Japan began vaccinating the elderly against COVID-19 on Monday, while Tokyo as well as Kyoto and Okinawa prefectures imposed tougher restrictions to fight a resurgence of infections.
People aged 65 or older, a group of roughly 36 million people, became eligible to receive shots, nearly two months after the country began vaccinating health care workers.
A total of 1,139 seniors received COVID-19 shots on the first day of the vaccination drive targeting that particular age group, the government said.
The government hopes to deliver the necessary amount of the vaccine developed by Pfizer Inc. and BioNTech SE, the only one approved by the Ministry of Health, Labor and Welfare so far, to municipalities by late June.
"We will work to ensure everyone can get their shots as soon as possible," Prime Minister Yoshihide Suga told reporters after visiting a vaccination site in Hachioji, western Tokyo.
Just over 1.1 million people in Japan have received at least one dose of the Pfizer vaccine, less than 1 percent of its population of about 126 million. The Pfizer vaccine is administered twice, three weeks apart.
The rollout has been held back by production delays and the European Union's export controls, which require individual shipments to be authorized, as well as Japan's requirement for clinical trials to be held domestically in order for vaccines to be approved.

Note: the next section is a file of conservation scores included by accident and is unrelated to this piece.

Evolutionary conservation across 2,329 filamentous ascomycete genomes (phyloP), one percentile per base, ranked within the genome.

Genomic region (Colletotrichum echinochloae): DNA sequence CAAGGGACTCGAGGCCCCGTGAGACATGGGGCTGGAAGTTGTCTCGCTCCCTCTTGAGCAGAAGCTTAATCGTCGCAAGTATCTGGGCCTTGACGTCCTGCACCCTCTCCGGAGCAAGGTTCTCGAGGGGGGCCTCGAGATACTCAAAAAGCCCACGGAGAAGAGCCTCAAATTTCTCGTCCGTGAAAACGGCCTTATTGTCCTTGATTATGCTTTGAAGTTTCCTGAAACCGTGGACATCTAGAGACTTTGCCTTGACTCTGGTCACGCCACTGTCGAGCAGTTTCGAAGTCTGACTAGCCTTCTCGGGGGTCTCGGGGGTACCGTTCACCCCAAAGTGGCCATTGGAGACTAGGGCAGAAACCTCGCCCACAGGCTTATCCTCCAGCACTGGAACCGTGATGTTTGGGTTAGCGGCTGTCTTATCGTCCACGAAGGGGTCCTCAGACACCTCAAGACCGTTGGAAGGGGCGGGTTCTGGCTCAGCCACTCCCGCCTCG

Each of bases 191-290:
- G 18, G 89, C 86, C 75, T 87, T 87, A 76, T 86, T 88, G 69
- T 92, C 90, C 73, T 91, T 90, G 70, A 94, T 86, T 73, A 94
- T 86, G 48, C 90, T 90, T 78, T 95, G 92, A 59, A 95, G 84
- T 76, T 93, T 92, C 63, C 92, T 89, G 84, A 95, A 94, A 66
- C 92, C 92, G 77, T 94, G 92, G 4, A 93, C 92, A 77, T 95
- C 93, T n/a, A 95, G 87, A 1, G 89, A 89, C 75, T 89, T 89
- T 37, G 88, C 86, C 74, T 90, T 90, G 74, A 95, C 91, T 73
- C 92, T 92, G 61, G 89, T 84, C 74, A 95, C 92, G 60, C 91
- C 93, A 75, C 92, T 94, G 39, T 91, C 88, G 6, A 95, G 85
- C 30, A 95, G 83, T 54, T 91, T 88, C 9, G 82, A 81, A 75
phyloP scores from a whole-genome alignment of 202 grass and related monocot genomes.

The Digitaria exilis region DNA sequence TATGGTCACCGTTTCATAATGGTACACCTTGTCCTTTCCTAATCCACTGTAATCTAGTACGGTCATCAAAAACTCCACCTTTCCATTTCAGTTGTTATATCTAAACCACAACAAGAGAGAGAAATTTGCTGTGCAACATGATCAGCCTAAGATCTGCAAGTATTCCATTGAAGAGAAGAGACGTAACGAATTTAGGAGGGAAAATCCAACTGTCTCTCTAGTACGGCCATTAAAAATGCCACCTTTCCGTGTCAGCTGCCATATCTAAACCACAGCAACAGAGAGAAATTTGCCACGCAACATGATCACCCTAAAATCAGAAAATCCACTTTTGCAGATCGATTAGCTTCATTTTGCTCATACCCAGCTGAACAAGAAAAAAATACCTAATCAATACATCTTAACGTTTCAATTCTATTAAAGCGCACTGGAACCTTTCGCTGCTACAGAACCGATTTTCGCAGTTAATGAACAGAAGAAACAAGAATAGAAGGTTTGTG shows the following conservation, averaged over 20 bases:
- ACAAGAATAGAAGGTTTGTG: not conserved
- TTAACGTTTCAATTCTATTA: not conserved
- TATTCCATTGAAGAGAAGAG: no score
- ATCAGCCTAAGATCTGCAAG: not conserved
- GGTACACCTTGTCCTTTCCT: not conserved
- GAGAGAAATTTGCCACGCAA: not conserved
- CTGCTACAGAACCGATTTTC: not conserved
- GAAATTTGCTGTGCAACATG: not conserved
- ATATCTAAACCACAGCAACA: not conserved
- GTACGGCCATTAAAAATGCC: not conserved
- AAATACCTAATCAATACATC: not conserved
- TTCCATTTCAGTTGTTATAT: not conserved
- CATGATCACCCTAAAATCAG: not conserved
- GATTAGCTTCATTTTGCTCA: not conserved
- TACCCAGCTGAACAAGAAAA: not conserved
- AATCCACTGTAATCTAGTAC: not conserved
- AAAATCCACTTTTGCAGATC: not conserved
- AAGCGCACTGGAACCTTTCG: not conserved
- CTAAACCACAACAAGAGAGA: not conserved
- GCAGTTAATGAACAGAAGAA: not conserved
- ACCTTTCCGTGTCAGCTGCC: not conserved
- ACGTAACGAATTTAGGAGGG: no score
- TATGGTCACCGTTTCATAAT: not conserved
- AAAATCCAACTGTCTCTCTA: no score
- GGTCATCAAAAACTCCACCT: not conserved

In a Kyodo News poll conducted over the weekend and Monday, 60.3 percent of respondents expressed dissatisfaction with the progress of vaccinations, compared with 36.5 percent who were not dissatisfied.
Suga is rushing to bring the coronavirus under control with a little over three months until the Tokyo Olympics and ahead of a general election by the fall.
Infections have been rising again across Japan, with 2,109 new cases confirmed nationwide on Monday.
Osaka Prefecture in western Japan reported the highest number of cases at 603, followed by Tokyo at 306, the most for that day of the week since early February, when the capital was under a state of emergency.
Hyogo and Aichi prefectures confirmed 159 and 122 new cases, respectively, the same day.
The central government has designated prefectures with surging cases as requiring tougher measures to control the spread of the virus, but it has stopped short of declaring a third state of emergency, apparently hoping not to complicate efforts to host the postponed Tokyo Olympics and Paralympics this summer.
Under the new measures in Tokyo, Kyoto and Okinawa, restaurants and bars in densely populated areas are being asked to close by 8 p.m. and attendance at large events is capped at 5,000.
The restrictions, which have been described as a quasi-state of emergency, will last through May 5 for Kyoto and Okinawa, and May 11 for Tokyo, covering the Golden Week holidays.
Suga has called on people to refrain from nonessential travel between prefectures during this period, expressing concern over the spread of highly contagious variants of the virus.